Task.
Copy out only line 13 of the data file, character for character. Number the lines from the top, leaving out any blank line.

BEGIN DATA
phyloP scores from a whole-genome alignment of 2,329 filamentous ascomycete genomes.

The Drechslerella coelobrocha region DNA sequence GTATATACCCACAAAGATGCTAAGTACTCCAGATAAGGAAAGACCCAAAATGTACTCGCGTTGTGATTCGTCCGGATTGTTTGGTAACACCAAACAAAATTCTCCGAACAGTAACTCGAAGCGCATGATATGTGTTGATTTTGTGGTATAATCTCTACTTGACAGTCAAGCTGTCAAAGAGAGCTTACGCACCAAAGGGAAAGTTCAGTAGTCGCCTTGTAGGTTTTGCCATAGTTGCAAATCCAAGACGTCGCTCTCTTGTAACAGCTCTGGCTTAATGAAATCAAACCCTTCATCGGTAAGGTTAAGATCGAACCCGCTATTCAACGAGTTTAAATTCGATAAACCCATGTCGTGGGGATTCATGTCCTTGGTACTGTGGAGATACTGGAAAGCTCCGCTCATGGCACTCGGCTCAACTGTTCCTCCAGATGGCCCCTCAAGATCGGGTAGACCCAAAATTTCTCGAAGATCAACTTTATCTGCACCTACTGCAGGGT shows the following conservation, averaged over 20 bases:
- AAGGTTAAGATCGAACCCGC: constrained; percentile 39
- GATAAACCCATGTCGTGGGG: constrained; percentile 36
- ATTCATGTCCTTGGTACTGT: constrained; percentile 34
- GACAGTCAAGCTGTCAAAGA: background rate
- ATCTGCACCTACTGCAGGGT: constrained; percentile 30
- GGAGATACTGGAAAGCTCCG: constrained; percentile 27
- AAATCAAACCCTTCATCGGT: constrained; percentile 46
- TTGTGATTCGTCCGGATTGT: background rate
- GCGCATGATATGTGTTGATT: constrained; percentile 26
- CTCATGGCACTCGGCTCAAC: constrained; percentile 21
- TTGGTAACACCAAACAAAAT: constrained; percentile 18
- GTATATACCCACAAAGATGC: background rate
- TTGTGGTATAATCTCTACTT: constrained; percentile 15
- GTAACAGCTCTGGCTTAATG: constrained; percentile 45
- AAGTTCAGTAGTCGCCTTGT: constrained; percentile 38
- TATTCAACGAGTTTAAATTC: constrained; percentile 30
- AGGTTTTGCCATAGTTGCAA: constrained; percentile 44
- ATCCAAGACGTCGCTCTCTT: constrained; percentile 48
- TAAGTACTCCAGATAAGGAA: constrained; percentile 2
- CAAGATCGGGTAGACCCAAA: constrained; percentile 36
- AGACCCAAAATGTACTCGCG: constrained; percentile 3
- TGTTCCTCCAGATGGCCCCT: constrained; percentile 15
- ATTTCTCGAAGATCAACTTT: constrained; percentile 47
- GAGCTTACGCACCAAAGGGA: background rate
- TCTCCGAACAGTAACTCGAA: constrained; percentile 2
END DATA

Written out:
- TTGGTAACACCAAACAAAAT: constrained; percentile 18